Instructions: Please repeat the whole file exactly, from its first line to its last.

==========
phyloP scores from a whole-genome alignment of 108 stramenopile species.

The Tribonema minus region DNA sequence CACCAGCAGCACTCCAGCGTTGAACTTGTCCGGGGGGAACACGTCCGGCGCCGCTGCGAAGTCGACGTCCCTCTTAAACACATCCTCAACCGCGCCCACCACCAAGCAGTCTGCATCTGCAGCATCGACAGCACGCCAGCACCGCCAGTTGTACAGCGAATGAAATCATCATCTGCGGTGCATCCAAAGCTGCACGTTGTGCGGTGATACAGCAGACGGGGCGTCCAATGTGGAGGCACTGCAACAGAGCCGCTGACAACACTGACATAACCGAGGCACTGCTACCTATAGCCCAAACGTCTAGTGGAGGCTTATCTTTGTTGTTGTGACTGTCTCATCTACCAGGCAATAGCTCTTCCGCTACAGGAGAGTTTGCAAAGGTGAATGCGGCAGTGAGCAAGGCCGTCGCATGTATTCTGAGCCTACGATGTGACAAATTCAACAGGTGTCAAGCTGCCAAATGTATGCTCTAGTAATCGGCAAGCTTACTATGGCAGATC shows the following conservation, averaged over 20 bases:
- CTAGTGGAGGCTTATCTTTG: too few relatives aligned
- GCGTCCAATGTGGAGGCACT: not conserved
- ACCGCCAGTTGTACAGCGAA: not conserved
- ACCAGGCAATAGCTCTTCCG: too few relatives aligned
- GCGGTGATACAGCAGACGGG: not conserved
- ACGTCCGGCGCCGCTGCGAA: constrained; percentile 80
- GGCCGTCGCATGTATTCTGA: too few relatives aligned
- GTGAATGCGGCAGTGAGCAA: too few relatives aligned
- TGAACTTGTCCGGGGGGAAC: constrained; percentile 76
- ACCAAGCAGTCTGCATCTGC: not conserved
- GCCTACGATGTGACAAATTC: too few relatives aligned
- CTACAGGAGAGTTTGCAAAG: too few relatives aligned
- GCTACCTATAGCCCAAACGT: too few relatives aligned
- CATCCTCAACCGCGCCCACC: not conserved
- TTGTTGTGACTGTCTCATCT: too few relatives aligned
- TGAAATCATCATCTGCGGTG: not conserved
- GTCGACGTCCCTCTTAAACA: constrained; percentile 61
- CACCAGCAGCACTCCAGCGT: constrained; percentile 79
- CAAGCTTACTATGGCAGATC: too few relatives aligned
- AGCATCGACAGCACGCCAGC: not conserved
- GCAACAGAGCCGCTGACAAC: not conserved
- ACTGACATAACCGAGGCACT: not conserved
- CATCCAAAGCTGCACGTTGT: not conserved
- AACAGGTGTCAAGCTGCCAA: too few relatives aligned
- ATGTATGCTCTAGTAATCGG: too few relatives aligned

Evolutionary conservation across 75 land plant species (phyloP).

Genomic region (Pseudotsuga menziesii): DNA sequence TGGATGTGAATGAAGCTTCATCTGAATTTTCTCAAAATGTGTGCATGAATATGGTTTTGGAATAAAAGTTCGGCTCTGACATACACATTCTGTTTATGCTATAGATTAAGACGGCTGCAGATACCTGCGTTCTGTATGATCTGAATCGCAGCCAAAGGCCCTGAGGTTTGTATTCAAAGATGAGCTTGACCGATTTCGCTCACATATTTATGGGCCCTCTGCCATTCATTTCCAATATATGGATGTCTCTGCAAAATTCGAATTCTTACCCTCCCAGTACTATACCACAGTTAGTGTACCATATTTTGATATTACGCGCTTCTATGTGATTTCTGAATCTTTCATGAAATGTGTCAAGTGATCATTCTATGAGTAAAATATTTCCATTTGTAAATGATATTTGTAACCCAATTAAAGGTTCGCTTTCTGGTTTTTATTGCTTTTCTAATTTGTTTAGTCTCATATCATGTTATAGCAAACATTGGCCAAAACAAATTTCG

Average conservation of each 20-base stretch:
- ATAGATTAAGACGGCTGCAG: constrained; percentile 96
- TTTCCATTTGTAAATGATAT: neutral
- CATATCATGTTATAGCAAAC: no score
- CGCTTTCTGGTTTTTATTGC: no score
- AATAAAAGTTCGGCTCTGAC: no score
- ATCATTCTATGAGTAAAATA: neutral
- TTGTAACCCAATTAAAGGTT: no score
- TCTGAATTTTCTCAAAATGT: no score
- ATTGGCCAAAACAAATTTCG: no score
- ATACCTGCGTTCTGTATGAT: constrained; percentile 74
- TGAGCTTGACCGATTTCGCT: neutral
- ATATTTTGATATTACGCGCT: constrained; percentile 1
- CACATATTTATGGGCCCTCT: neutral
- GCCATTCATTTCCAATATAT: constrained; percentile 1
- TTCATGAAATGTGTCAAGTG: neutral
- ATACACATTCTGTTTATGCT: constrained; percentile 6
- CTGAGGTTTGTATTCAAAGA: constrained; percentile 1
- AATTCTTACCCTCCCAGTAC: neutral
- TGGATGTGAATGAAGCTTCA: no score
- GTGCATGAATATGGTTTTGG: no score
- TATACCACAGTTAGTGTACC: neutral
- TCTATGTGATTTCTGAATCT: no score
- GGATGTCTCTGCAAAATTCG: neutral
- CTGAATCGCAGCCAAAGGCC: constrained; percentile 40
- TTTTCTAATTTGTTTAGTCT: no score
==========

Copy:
phyloP scores from a whole-genome alignment of 108 stramenopile species.

The Tribonema minus region DNA sequence CACCAGCAGCACTCCAGCGTTGAACTTGTCCGGGGGGAACACGTCCGGCGCCGCTGCGAAGTCGACGTCCCTCTTAAACACATCCTCAACCGCGCCCACCACCAAGCAGTCTGCATCTGCAGCATCGACAGCACGCCAGCACCGCCAGTTGTACAGCGAATGAAATCATCATCTGCGGTGCATCCAAAGCTGCACGTTGTGCGGTGATACAGCAGACGGGGCGTCCAATGTGGAGGCACTGCAACAGAGCCGCTGACAACACTGACATAACCGAGGCACTGCTACCTATAGCCCAAACGTCTAGTGGAGGCTTATCTTTGTTGTTGTGACTGTCTCATCTACCAGGCAATAGCTCTTCCGCTACAGGAGAGTTTGCAAAGGTGAATGCGGCAGTGAGCAAGGCCGTCGCATGTATTCTGAGCCTACGATGTGACAAATTCAACAGGTGTCAAGCTGCCAAATGTATGCTCTAGTAATCGGCAAGCTTACTATGGCAGATC shows the following conservation, averaged over 20 bases:
- CTAGTGGAGGCTTATCTTTG: too few relatives aligned
- GCGTCCAATGTGGAGGCACT: not conserved
- ACCGCCAGTTGTACAGCGAA: not conserved
- ACCAGGCAATAGCTCTTCCG: too few relatives aligned
- GCGGTGATACAGCAGACGGG: not conserved
- ACGTCCGGCGCCGCTGCGAA: constrained; percentile 80
- GGCCGTCGCATGTATTCTGA: too few relatives aligned
- GTGAATGCGGCAGTGAGCAA: too few relatives aligned
- TGAACTTGTCCGGGGGGAAC: constrained; percentile 76
- ACCAAGCAGTCTGCATCTGC: not conserved
- GCCTACGATGTGACAAATTC: too few relatives aligned
- CTACAGGAGAGTTTGCAAAG: too few relatives aligned
- GCTACCTATAGCCCAAACGT: too few relatives aligned
- CATCCTCAACCGCGCCCACC: not conserved
- TTGTTGTGACTGTCTCATCT: too few relatives aligned
- TGAAATCATCATCTGCGGTG: not conserved
- GTCGACGTCCCTCTTAAACA: constrained; percentile 61
- CACCAGCAGCACTCCAGCGT: constrained; percentile 79
- CAAGCTTACTATGGCAGATC: too few relatives aligned
- AGCATCGACAGCACGCCAGC: not conserved
- GCAACAGAGCCGCTGACAAC: not conserved
- ACTGACATAACCGAGGCACT: not conserved
- CATCCAAAGCTGCACGTTGT: not conserved
- AACAGGTGTCAAGCTGCCAA: too few relatives aligned
- ATGTATGCTCTAGTAATCGG: too few relatives aligned

Evolutionary conservation across 75 land plant species (phyloP).

Genomic region (Pseudotsuga menziesii): DNA sequence TGGATGTGAATGAAGCTTCATCTGAATTTTCTCAAAATGTGTGCATGAATATGGTTTTGGAATAAAAGTTCGGCTCTGACATACACATTCTGTTTATGCTATAGATTAAGACGGCTGCAGATACCTGCGTTCTGTATGATCTGAATCGCAGCCAAAGGCCCTGAGGTTTGTATTCAAAGATGAGCTTGACCGATTTCGCTCACATATTTATGGGCCCTCTGCCATTCATTTCCAATATATGGATGTCTCTGCAAAATTCGAATTCTTACCCTCCCAGTACTATACCACAGTTAGTGTACCATATTTTGATATTACGCGCTTCTATGTGATTTCTGAATCTTTCATGAAATGTGTCAAGTGATCATTCTATGAGTAAAATATTTCCATTTGTAAATGATATTTGTAACCCAATTAAAGGTTCGCTTTCTGGTTTTTATTGCTTTTCTAATTTGTTTAGTCTCATATCATGTTATAGCAAACATTGGCCAAAACAAATTTCG

Average conservation of each 20-base stretch:
- ATAGATTAAGACGGCTGCAG: constrained; percentile 96
- TTTCCATTTGTAAATGATAT: neutral
- CATATCATGTTATAGCAAAC: no score
- CGCTTTCTGGTTTTTATTGC: no score
- AATAAAAGTTCGGCTCTGAC: no score
- ATCATTCTATGAGTAAAATA: neutral
- TTGTAACCCAATTAAAGGTT: no score
- TCTGAATTTTCTCAAAATGT: no score
- ATTGGCCAAAACAAATTTCG: no score
- ATACCTGCGTTCTGTATGAT: constrained; percentile 74
- TGAGCTTGACCGATTTCGCT: neutral
- ATATTTTGATATTACGCGCT: constrained; percentile 1
- CACATATTTATGGGCCCTCT: neutral
- GCCATTCATTTCCAATATAT: constrained; percentile 1
- TTCATGAAATGTGTCAAGTG: neutral
- ATACACATTCTGTTTATGCT: constrained; percentile 6
- CTGAGGTTTGTATTCAAAGA: constrained; percentile 1
- AATTCTTACCCTCCCAGTAC: neutral
- TGGATGTGAATGAAGCTTCA: no score
- GTGCATGAATATGGTTTTGG: no score
- TATACCACAGTTAGTGTACC: neutral
- TCTATGTGATTTCTGAATCT: no score
- GGATGTCTCTGCAAAATTCG: neutral
- CTGAATCGCAGCCAAAGGCC: constrained; percentile 40
- TTTTCTAATTTGTTTAGTCT: no score